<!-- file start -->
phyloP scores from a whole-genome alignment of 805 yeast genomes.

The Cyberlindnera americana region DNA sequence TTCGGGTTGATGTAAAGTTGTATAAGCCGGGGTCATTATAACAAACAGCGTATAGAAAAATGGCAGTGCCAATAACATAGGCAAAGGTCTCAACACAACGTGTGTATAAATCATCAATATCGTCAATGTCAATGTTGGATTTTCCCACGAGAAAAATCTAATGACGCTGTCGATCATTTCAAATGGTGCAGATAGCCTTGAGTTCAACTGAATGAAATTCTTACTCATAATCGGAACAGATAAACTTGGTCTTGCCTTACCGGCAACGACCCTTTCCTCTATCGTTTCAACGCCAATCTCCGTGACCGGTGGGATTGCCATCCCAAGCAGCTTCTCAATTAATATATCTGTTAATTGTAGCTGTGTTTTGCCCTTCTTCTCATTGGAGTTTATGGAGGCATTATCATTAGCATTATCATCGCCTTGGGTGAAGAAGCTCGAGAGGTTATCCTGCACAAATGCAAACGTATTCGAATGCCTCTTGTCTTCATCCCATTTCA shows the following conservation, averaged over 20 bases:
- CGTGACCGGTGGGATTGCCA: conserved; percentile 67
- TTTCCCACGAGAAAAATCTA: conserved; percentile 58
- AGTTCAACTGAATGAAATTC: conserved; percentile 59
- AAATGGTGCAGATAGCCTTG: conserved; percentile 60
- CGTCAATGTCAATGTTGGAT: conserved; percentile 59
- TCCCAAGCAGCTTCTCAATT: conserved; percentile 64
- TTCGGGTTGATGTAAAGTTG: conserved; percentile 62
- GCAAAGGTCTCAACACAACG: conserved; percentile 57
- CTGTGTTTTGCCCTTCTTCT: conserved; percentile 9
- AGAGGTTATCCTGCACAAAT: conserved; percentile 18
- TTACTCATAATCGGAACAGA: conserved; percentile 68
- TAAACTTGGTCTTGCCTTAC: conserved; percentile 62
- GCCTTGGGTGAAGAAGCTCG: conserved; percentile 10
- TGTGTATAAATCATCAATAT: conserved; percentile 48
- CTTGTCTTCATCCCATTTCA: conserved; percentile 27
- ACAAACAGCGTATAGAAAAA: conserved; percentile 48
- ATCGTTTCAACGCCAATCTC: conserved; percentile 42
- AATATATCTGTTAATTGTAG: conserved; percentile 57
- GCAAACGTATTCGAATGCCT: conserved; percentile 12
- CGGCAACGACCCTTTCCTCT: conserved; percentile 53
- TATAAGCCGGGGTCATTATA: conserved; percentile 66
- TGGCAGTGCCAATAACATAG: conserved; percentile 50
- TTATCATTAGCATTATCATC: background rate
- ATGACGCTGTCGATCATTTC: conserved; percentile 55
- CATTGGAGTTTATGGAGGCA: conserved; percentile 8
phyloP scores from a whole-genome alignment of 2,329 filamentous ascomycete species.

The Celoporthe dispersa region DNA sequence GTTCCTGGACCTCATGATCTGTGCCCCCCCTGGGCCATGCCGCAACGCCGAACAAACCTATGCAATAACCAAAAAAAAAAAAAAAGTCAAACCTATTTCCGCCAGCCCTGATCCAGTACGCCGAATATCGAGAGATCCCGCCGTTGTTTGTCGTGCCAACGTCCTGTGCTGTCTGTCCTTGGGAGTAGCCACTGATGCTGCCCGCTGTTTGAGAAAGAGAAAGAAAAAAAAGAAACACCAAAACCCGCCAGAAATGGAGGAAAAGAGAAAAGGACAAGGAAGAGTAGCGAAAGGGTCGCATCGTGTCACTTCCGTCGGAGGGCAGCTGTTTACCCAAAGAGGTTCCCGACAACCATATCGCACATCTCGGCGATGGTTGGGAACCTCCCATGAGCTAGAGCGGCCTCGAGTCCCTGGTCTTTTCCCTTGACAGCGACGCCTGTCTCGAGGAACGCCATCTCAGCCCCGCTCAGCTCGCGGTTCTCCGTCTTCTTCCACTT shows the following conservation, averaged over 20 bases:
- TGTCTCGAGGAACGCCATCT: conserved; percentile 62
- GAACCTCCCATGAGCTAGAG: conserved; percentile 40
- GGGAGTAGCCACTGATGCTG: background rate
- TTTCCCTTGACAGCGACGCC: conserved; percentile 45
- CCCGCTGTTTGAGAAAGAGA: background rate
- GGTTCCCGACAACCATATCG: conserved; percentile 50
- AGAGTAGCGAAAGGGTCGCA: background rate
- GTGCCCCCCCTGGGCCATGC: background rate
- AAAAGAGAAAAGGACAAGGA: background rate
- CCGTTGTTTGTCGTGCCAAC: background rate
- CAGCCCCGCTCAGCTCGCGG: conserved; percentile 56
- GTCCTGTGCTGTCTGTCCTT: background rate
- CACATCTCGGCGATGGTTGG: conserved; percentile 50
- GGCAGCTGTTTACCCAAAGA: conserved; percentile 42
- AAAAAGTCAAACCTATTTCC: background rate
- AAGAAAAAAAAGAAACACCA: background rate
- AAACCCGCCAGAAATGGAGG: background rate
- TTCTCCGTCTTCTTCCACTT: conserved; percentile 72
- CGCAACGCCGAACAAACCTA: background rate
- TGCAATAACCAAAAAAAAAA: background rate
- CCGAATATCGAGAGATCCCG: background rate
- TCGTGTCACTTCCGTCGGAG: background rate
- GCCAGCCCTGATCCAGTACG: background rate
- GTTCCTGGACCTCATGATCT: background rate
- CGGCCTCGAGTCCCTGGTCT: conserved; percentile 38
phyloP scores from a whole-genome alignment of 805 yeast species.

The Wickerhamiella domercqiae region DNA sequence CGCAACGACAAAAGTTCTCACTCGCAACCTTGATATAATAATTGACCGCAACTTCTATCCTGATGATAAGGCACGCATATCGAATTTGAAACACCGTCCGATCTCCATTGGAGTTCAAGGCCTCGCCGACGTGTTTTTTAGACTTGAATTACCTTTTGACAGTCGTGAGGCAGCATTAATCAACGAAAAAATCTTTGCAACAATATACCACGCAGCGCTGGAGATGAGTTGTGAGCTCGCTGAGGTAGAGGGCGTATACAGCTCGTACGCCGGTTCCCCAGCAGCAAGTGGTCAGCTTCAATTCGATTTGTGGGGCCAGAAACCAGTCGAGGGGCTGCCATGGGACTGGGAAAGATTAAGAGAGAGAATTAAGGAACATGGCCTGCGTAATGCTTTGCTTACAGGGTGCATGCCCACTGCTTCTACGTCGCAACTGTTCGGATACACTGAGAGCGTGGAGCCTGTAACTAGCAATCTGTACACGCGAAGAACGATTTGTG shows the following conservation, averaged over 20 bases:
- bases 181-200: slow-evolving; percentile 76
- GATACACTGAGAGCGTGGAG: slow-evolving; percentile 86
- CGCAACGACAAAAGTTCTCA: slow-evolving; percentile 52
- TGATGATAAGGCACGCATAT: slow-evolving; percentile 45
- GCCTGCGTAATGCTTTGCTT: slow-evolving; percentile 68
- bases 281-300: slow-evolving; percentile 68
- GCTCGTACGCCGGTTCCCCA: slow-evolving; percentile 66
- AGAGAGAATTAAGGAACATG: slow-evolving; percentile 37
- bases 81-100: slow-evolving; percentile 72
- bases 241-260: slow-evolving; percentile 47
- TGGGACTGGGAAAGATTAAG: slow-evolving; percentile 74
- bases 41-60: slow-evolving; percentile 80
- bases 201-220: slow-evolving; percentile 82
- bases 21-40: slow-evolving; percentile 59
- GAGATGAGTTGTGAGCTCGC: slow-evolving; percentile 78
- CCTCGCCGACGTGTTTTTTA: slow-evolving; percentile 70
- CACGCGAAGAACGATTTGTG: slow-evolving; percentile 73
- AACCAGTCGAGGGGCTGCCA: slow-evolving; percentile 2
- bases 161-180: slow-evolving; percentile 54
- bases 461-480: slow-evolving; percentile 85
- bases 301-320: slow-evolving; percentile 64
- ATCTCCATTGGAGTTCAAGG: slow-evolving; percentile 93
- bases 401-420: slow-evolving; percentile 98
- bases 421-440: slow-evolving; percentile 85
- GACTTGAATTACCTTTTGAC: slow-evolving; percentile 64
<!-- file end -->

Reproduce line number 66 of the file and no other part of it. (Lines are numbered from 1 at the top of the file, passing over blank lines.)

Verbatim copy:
- bases 241-260: slow-evolving; percentile 47